Supreme Court Judgement On Easter Bombing: Some Preliminary Observations
By Nihal Abeyasingha –
The Easter Sunday bombings took place on 21 April 2019. There has been much talk, discussion and “passing the buck” after that. On the first anniversary of that event, the Cardinal Archbishop of Colombo had said “Christians had forgiven the killers. However, the Catholic Bishops’ Conference of Sri Lanka and the cardinal demanded that the perpetrators, their collaborators and supporters be brought to justice.” Speaking to the BBC (as Prime Minister) in 2019, Ranil Wickremesinghe had said “Sri Lanka’s prime minister has told the BBC he was “out of the loop” when it came to intelligence warnings ahead of the deadly Easter Sunday bombings. Ranil Wickremesinghe said that crucial information about any potential danger in the country was not passed to him. Cardinal Malcolm Ranjith, who led commemorations on the second anniversary in 2021 said at a commemorative service in Colombo, he was “deeply saddened” by the lack of progress in the investigation. “We have to stress that what is happening at the moment is an attitude of ‘no care’ where all factors are not properly investigated.”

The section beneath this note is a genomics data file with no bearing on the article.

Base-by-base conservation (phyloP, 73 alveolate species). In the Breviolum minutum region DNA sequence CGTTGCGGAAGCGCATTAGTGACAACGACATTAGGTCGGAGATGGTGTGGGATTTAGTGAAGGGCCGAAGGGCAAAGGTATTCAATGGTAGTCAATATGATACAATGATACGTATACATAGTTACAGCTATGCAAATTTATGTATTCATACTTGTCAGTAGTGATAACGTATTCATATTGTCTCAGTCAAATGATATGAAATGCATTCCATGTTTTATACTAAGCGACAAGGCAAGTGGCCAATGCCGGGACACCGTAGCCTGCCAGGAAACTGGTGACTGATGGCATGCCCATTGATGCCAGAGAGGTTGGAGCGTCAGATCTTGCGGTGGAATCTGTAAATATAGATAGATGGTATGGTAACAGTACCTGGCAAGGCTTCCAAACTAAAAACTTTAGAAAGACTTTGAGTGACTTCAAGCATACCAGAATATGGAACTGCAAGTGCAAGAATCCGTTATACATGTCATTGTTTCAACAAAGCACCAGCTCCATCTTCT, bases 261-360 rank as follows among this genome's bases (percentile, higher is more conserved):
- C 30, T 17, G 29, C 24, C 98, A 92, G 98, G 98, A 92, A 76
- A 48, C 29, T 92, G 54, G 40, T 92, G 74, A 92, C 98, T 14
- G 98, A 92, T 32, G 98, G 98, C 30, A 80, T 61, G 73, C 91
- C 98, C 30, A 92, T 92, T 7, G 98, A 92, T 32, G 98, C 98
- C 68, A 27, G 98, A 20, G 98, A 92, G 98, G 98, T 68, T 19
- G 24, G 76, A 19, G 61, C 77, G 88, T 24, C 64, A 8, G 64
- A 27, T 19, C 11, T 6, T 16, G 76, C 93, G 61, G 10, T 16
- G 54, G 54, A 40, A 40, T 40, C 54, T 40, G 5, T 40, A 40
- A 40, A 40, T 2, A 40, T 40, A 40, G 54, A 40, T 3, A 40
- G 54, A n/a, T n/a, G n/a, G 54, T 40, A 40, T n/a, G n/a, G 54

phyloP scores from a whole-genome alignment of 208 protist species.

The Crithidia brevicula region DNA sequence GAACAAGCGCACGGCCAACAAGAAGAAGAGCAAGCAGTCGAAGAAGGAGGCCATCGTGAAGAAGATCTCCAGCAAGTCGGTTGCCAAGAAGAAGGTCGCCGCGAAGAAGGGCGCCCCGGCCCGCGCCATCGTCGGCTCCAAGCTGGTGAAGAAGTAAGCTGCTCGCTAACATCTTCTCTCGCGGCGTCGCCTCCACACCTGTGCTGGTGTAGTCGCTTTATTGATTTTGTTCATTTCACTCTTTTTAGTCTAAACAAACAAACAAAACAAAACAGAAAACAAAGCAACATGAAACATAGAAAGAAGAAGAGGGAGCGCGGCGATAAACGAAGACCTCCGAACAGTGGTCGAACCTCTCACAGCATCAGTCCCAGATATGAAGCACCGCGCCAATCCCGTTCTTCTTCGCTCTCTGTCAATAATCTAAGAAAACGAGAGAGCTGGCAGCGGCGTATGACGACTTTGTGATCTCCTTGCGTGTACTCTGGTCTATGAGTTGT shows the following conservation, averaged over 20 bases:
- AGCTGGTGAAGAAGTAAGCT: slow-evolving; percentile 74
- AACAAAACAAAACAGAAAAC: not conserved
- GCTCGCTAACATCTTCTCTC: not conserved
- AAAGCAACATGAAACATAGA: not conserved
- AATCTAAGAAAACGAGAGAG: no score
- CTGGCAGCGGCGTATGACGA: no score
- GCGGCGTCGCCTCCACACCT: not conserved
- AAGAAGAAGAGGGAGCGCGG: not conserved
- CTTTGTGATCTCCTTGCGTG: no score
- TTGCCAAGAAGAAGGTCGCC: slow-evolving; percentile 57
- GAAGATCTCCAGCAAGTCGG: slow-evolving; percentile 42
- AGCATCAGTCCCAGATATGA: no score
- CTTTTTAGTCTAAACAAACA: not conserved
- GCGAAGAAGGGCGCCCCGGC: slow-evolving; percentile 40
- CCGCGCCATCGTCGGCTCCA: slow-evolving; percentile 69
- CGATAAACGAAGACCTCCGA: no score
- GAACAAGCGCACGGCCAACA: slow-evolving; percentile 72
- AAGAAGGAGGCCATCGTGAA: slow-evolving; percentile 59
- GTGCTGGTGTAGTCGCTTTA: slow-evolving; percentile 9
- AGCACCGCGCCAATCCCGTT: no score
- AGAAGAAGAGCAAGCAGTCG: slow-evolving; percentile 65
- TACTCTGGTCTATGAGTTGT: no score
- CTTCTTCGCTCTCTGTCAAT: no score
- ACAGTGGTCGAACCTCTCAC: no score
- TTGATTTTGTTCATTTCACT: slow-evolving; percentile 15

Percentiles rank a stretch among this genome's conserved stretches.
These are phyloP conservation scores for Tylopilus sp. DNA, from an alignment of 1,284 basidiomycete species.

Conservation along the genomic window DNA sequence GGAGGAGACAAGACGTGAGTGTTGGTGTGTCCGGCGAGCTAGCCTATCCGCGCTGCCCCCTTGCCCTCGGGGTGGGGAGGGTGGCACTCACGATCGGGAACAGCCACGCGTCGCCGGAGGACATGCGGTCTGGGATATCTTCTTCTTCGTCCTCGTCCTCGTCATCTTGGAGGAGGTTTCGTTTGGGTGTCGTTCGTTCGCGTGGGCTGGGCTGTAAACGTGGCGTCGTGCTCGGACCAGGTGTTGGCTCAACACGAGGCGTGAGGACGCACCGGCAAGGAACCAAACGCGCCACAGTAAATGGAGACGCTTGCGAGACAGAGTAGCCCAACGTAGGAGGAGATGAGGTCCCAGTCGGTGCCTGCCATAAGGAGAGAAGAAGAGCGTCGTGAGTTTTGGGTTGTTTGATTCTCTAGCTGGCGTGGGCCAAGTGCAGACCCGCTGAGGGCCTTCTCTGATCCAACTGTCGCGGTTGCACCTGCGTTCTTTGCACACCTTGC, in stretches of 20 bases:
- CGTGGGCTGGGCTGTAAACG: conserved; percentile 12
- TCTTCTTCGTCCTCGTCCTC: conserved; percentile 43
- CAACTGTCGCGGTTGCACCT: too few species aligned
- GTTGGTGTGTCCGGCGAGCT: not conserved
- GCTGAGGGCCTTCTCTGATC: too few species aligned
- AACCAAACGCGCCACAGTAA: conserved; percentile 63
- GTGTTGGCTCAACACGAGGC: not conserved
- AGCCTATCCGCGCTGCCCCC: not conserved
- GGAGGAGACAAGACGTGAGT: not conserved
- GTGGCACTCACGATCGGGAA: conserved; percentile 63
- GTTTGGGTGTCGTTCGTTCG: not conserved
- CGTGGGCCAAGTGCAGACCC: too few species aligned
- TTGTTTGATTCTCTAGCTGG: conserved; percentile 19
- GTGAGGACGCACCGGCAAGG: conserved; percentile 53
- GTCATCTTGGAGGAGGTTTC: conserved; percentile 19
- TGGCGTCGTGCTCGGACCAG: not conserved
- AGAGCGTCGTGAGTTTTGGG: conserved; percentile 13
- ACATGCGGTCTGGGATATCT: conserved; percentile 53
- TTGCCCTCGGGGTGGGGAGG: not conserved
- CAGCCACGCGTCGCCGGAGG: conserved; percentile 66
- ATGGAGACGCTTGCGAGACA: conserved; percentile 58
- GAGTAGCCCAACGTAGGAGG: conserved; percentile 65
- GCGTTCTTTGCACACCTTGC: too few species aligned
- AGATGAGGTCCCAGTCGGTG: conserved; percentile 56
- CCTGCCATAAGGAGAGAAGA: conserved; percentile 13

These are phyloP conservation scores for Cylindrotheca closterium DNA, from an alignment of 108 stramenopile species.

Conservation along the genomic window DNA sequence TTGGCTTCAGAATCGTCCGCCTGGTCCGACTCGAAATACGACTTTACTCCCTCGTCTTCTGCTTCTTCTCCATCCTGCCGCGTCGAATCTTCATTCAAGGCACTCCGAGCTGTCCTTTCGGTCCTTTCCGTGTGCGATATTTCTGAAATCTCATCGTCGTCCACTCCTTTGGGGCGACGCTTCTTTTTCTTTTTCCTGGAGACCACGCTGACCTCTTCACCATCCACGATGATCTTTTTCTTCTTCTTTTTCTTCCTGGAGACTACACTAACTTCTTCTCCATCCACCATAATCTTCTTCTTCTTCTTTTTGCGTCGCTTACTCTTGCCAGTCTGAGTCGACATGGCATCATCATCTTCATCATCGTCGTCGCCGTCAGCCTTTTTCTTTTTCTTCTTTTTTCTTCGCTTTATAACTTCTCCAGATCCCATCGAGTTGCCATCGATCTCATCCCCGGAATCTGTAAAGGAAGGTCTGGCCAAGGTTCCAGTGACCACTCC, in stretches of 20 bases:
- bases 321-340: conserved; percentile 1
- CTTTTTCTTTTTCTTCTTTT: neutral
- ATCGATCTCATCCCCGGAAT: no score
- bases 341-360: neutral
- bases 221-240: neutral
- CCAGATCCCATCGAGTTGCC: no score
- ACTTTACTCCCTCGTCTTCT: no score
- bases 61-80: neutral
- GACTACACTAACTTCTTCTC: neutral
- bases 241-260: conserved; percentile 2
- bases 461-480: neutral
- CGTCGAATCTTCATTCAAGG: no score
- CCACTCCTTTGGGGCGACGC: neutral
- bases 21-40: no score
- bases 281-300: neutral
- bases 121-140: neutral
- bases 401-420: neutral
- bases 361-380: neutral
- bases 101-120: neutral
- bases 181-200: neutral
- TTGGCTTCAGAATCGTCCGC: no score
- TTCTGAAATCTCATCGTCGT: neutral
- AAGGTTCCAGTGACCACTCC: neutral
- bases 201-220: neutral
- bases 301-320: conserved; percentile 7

President Ranil Wickremesinghe said that Scotland Yard has been requested to review the reports and reach a final conclusion on claims that there was a hidden hand behind the bombings. The President expressed these views at a meeting with USAID Administrator Samantha Power today. (Colombo Gazette, 13 January 2023). Rivers of talk, but little concrete action. Even what the government claimed was done, has not been fully and appropriately implemented. And the judgment of the Supreme Court on 12 January 2023, (to be cited below by reference to the page number) At p.115, the Court notes “But the learned President’s Counsel who appeared for the Respondent Archbishop of Colombo) in SC/FR/195/2019 submits in his written submissions that there has been not only an underpayment of compensation but also nonpayment as far as the majority of the victims and families are concerned.” Accordingly the Court has ordered an investigation and a report to be submitted within three months (at p. 115)and a progress report on the scheme of payment and the details about payments made by the above respondents and any benefactors must be made available to this Court within 6 months (at p. 121). Besides promises of compensation and inadequately implemented programmes, as far as I know this is the first concrete action as regards the Easter bombings that has been taken.